Make sure the money trail is evident. Music does this brilliantly, now that they’ve learned: you can listen to three songs and then a 15 second ad, or you can pay 8 dollars a month and not have any ads plus you can pick the artist or album. Ad space isn’t free, and we know that, but why am I paying you a subscription fee and you are also making me watch three ads during a TV show for major brands when I could just head over to another system and do one or the other? I’m a customer, and I want to know that my money is really going to my service. If it isn’t, I’ll move my business elsewhere. I know I don’t want your whole paper, so maybe advertising with spots sold by the article or topic or section is the key, then tell me the ads will go away if I subscribe. Make sure the customer knows what they get for their money.
Customers know what they want and how to find it. I live in New York City, where there are still legitimate newsstands on many corners. I can get a full paper, complete with the funnies and the Sunday crossword, if I want. But I prefer to get different sides of the story, meaning I need to read at least three different articles on the same topic to get a moderately balanced view, so I move on. Similarly, why would I buy an album on CD when I can get two songs I know I like on the web? Or I don’t want to own every Star Trek episode, but I really want to watch the one where Kirk abandons Khan for the first time. The key to reworking your business model for new technology is to understand your customers, and to understand their options. The only way to do this is through data collection. What are they drawn to? What do they do next? What products are grabbing customers and what might be a good companion to that? Anonymous data collection is seldom money wasted as you can determine bundles, actions, and reactions and put data to better use.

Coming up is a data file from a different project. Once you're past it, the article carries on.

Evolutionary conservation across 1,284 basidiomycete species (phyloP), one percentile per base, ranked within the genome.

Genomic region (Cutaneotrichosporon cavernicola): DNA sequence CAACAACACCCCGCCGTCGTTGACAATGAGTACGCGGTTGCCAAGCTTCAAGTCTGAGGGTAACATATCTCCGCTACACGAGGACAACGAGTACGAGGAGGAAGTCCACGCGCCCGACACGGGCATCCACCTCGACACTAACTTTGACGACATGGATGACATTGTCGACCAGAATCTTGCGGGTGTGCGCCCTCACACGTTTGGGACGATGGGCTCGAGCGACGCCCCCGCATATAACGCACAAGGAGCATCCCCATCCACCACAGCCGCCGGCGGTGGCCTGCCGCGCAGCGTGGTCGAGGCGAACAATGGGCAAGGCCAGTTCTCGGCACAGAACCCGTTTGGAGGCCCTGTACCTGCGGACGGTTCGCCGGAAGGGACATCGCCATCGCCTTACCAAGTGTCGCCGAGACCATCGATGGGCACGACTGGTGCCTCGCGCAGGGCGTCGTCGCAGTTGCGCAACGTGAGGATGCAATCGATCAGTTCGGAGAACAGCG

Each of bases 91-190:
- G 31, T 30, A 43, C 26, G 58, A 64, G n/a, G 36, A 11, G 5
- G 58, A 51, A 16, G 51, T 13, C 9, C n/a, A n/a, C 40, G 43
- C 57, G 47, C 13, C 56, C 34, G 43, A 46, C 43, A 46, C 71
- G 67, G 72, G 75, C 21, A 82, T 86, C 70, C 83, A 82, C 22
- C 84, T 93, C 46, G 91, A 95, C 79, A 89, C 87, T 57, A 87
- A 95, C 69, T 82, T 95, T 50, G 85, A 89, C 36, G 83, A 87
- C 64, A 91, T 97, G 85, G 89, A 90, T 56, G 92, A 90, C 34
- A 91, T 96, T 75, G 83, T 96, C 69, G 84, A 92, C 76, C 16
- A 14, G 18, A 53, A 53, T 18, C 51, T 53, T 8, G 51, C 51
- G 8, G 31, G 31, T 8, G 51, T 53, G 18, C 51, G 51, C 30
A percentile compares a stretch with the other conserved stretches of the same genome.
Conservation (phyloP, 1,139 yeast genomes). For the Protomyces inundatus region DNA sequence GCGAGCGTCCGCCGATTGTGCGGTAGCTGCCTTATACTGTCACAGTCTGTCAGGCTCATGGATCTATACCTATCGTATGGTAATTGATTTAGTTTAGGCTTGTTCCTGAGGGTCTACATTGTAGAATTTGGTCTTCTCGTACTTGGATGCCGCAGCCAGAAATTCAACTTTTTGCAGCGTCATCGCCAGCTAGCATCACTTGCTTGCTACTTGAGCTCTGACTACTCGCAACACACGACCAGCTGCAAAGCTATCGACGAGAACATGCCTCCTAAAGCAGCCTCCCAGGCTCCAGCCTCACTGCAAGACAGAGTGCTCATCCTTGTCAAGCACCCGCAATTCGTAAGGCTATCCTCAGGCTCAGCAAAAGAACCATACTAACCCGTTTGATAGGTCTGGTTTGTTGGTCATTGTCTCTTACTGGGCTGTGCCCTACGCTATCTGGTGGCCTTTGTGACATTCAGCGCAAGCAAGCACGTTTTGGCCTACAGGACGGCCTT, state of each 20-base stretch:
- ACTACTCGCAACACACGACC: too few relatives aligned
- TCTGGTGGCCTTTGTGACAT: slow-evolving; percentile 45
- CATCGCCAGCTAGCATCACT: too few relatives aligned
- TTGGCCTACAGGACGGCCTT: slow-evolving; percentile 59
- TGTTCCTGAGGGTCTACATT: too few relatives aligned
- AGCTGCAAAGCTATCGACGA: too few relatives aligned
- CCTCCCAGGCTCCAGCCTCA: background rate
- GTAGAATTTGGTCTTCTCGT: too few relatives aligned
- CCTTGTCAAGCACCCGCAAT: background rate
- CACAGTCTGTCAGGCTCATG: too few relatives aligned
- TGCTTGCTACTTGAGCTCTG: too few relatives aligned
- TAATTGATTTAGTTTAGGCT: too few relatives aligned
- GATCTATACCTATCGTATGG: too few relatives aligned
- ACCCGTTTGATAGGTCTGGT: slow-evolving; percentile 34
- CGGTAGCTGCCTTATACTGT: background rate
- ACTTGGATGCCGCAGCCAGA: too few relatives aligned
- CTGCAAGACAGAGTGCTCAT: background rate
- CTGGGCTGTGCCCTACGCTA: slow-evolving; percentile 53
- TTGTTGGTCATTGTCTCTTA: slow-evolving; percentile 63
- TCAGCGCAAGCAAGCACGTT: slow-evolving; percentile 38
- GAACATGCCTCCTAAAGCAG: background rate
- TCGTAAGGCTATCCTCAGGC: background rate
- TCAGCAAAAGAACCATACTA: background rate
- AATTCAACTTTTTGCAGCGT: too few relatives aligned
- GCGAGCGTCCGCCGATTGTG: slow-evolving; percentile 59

You might not be the journalist or investigative team bringing down worldwide corruption in the most played sport on the planet, but you are brilliant at what you do and you shouldn’t be giving that away for free. Having confidence that your customers understand that is part of what makes the greater economy work. But the other part is you understanding those customers right back. Don’t force them to bundle when they want one product, give them more for their money, at least more than your competition. Observe them, talk to them, grasp what it is that will bring them back, and you can earn loyalty with or without a subscription.
Elana Duffy is co-founder and COO of Present Tense LLC, a communications company dedicated to helping people express their ideas through better business storytelling. Working with everyone from authors to Fortune 500 companies, we provide a range of writing, editing, and training services. Lana is also a veteran of the US Army, a masters of engineering graduate, and a freelance writer in NYC. She is the co-author of the first in the Present Tense “singles” short ebook series, 10/10, for sale on Amazon and other major retailers.